What does Holy Scripture mean when it asserts that God “predestines”? The verb itself, proorizo, means “to arrange ahead of time.” In the biblical context, where this verb appears with “foreknow” (proginosko, “to know ahead of time”), the verb signifies the providential arrangements by which He brings people to the grace of the Gospel. That is to say, predestination embraces the mysterious influences that God brings to bear on history, so that all things work together for the good of those who love Him.
This is very clear in the story of Joseph in the Old Testament. God made use of the sins of Joseph’s brothers to predestine—to arrange for—the deliverance of Joseph’s family: “And God sent me before you to preserve a posterity for you in the earth, and to save your lives by a great deliverance. So now it was not you who sent me here, but God. . . . But as for you, you meant evil against me; but God meant it for good, in order to bring it about as it is this day, to save many people alive” (
“To predestine,” as understood in the Bible (where, in fact, the noun never appears) has no reference to any alleged divine decree whereby some people are consigned to heavenly life and others to everlasting damnation. On the contrary, God wills all men to be saved. Indeed, in the Bible, predestination does not refer to any divine decree at all. It is a description, rather, of God’s providential activity in history, working to bring good out of evil.
Nowhere, therefore, does Holy Scripture hint even faintly at a person’s “predestination to hell.” In fact, this repulsive idea does violence to the Bible, in which predestination is always a category of grace, never of punishment. Predestination pertains invariably to the divine call, not the rejection of that call. It is always a description of the divine favor, not disfavor. It certainly does not include God’s arrangements to have someone damned. (Daily Reflections, Fr. Patrick Reardon, 2-13-2009)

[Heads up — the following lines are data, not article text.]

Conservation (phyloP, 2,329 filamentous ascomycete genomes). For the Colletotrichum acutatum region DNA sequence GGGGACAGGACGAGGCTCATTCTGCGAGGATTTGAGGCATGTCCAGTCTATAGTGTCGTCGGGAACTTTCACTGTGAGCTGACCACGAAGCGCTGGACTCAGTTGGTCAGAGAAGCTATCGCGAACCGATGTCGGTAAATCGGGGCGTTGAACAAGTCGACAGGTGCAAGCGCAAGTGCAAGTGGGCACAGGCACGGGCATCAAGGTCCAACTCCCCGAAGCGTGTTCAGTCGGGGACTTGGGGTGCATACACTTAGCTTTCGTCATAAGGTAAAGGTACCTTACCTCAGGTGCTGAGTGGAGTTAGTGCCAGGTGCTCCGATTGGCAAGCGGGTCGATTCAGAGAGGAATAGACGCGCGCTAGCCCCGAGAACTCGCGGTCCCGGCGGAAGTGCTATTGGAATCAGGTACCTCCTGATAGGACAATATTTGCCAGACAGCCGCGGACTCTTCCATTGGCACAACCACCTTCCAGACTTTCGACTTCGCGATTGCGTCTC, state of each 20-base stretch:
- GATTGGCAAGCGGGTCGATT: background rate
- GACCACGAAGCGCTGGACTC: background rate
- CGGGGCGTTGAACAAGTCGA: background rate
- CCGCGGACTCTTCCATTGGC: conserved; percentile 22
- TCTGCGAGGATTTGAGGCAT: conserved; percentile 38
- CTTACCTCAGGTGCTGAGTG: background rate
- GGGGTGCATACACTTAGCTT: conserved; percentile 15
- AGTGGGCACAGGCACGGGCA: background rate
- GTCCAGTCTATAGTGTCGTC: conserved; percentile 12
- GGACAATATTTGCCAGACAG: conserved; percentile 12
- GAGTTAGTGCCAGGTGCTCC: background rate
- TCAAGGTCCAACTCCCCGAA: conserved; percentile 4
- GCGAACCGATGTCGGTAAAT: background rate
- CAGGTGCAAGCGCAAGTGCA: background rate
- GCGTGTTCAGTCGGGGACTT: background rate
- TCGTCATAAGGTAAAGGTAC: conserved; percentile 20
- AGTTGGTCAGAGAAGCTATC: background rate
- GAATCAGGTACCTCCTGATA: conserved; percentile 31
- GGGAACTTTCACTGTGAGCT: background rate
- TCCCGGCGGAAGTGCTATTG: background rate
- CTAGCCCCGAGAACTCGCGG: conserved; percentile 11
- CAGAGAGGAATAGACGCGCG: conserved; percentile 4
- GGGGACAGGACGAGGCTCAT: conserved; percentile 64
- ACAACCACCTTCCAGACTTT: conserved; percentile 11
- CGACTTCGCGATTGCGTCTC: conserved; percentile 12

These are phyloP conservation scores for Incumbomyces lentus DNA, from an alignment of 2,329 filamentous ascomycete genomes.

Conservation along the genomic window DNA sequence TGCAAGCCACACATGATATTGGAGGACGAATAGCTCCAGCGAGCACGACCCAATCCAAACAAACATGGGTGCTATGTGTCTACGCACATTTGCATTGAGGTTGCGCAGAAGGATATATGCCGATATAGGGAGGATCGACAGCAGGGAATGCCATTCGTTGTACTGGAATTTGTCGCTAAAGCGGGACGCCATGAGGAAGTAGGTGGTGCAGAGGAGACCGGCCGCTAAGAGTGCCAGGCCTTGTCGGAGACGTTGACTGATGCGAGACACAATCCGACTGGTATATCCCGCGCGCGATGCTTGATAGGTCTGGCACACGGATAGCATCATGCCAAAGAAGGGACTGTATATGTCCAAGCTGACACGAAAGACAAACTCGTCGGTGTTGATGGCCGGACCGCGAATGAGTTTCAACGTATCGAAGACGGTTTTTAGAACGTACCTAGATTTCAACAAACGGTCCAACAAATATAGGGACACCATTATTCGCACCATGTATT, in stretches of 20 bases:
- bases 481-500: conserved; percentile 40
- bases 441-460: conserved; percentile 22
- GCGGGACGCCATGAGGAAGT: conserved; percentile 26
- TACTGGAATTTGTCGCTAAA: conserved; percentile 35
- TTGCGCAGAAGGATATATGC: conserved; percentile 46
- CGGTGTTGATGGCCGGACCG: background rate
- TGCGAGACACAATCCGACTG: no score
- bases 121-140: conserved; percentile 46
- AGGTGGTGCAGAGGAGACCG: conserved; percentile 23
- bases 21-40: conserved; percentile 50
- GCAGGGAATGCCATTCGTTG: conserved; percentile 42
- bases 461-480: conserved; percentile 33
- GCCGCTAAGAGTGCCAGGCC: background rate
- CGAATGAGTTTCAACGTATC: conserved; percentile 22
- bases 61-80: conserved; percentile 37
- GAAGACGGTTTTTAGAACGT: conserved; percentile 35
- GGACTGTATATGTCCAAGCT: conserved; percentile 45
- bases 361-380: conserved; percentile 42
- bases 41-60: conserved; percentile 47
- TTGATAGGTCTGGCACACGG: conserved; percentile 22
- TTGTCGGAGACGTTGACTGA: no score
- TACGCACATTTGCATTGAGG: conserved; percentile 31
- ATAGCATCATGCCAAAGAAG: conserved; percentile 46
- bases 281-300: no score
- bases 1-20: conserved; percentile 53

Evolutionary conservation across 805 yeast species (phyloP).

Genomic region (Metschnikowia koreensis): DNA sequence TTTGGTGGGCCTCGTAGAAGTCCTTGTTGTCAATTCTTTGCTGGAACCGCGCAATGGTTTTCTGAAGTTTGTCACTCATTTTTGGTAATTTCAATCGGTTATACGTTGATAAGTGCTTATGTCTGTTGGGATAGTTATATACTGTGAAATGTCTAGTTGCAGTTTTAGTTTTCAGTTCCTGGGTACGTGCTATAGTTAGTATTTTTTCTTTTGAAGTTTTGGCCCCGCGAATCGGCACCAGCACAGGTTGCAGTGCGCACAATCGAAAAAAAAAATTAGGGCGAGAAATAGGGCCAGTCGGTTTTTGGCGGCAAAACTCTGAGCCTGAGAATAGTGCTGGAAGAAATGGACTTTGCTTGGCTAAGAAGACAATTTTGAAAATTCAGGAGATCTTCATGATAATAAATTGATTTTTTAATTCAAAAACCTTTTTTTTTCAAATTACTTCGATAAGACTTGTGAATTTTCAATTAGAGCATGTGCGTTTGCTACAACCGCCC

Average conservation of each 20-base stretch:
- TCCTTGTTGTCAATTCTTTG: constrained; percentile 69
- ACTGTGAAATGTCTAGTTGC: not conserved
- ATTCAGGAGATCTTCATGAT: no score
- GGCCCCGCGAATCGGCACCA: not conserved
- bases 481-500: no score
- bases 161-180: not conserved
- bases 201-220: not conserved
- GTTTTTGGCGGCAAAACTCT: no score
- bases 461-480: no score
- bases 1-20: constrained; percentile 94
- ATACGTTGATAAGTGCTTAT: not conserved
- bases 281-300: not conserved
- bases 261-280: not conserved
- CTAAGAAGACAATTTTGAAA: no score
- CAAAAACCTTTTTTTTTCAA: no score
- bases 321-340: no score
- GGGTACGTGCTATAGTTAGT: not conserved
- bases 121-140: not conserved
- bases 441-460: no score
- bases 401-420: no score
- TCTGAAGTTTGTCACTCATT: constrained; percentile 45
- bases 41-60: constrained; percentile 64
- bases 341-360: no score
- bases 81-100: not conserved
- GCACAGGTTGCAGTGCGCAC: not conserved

Many struggle with the concept of predestination. This is due to the fact that the voice that towers above all others regarding this subject in the Christian west is that of John Calvin and his theological offspring. Calvin pioneered a view that assembled a list of passages to tell the story of redemption with the decrees of God as the starting point for salvation. According to Calvin these decrees were made before the foundation of the world, wherein God created two people groups, the elect, and the reprobates. The elect were predestined by God unto eternal life, and the reprobates were predestined unto damnation. Hence, before the creation God had hell in mind for his creatures. This is an expansion of Augustine’s views, which were never taught or embraced as presented by Calvin prior to the reformation.
In the above quote we see quite another approach to the subject, we see a view which does not do damage to God’s character. In this view we are presented with a God who as the scriptures teach "desires all men to be saved." Moreover, we see that this predestination of God is what He does “to arrange events ahead of time” in order that what men who intend evil are actually thwarted and there actions actually turn out for good. Thus, the author points to the account of Joseph the patriarch to demonstrate his point.
What is undeniable is that the God of Calvin, and the God of the author is not the same God; one God is best known for creating justice for evil, & the other is best known for planning to create good out of evil. It is this second God that the church universally confessed when they spoke with one voice, the other is one man's innovation.